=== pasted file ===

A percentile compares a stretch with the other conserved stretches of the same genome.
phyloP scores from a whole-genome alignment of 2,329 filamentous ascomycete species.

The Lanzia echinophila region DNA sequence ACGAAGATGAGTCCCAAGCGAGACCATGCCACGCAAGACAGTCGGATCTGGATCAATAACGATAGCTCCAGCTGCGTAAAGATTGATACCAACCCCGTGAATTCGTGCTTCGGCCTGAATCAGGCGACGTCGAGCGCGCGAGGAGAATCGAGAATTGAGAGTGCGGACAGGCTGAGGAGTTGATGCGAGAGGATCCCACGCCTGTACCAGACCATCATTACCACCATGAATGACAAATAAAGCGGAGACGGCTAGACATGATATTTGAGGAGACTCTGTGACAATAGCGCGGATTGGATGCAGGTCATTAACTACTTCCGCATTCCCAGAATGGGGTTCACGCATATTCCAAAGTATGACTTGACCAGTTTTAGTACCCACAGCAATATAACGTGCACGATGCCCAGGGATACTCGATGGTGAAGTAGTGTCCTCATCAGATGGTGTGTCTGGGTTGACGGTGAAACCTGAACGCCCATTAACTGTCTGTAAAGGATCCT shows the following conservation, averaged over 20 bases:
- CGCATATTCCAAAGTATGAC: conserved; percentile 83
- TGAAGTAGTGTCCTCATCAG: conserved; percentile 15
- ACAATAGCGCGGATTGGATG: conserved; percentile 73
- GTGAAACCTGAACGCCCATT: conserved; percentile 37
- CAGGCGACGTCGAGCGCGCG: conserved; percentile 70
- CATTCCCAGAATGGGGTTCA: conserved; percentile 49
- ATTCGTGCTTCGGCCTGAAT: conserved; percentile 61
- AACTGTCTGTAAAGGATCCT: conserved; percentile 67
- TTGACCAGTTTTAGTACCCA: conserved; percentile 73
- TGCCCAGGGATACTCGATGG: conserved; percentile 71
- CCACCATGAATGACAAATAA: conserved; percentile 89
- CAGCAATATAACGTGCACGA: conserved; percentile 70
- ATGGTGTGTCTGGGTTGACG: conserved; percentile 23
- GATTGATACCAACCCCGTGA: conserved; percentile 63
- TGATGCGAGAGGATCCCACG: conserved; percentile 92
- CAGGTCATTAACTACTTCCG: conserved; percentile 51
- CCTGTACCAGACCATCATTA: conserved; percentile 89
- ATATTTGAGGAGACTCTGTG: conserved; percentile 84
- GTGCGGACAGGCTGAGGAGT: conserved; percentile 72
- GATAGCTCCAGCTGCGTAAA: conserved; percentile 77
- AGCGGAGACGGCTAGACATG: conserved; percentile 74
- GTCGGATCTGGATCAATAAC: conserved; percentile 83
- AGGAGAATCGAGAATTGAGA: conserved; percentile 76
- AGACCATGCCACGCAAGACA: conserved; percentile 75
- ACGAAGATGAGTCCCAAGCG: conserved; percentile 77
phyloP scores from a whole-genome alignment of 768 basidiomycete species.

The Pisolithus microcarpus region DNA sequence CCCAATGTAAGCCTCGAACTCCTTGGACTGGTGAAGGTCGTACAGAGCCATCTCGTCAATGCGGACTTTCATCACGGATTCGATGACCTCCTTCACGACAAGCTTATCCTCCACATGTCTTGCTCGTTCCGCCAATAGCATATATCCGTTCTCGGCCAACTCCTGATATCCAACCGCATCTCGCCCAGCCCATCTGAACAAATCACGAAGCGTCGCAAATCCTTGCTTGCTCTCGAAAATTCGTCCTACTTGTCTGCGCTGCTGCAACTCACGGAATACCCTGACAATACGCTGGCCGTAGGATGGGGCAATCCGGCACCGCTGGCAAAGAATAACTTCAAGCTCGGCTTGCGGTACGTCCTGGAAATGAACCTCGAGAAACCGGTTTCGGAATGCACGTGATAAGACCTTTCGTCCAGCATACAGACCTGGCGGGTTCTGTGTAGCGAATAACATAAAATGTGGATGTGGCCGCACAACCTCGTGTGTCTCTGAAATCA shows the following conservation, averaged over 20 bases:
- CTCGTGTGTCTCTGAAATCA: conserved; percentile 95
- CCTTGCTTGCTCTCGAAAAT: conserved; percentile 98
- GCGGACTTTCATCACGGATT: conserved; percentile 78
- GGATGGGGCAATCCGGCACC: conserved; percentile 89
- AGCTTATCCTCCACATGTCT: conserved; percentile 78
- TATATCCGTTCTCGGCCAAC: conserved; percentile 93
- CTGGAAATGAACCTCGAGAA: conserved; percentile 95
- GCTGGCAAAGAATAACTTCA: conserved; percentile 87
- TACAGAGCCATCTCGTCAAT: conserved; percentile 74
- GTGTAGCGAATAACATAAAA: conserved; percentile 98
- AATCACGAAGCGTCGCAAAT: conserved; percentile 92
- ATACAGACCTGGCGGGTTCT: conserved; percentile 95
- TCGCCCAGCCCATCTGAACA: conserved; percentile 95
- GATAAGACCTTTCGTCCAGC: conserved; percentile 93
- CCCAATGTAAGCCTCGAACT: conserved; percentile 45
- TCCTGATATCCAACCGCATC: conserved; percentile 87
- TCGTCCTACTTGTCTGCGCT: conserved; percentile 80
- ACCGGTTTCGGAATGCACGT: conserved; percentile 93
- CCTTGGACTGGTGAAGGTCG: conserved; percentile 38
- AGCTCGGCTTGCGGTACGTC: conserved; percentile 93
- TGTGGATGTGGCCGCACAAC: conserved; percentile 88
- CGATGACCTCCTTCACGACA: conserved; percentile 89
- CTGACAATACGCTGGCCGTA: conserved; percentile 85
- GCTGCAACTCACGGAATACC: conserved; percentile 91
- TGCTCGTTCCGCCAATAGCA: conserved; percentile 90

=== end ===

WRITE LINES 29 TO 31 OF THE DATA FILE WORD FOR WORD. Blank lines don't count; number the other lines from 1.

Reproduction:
phyloP scores from a whole-genome alignment of 768 basidiomycete species.

The Pisolithus microcarpus region DNA sequence CCCAATGTAAGCCTCGAACTCCTTGGACTGGTGAAGGTCGTACAGAGCCATCTCGTCAATGCGGACTTTCATCACGGATTCGATGACCTCCTTCACGACAAGCTTATCCTCCACATGTCTTGCTCGTTCCGCCAATAGCATATATCCGTTCTCGGCCAACTCCTGATATCCAACCGCATCTCGCCCAGCCCATCTGAACAAATCACGAAGCGTCGCAAATCCTTGCTTGCTCTCGAAAATTCGTCCTACTTGTCTGCGCTGCTGCAACTCACGGAATACCCTGACAATACGCTGGCCGTAGGATGGGGCAATCCGGCACCGCTGGCAAAGAATAACTTCAAGCTCGGCTTGCGGTACGTCCTGGAAATGAACCTCGAGAAACCGGTTTCGGAATGCACGTGATAAGACCTTTCGTCCAGCATACAGACCTGGCGGGTTCTGTGTAGCGAATAACATAAAATGTGGATGTGGCCGCACAACCTCGTGTGTCTCTGAAATCA shows the following conservation, averaged over 20 bases:
- CTCGTGTGTCTCTGAAATCA: conserved; percentile 95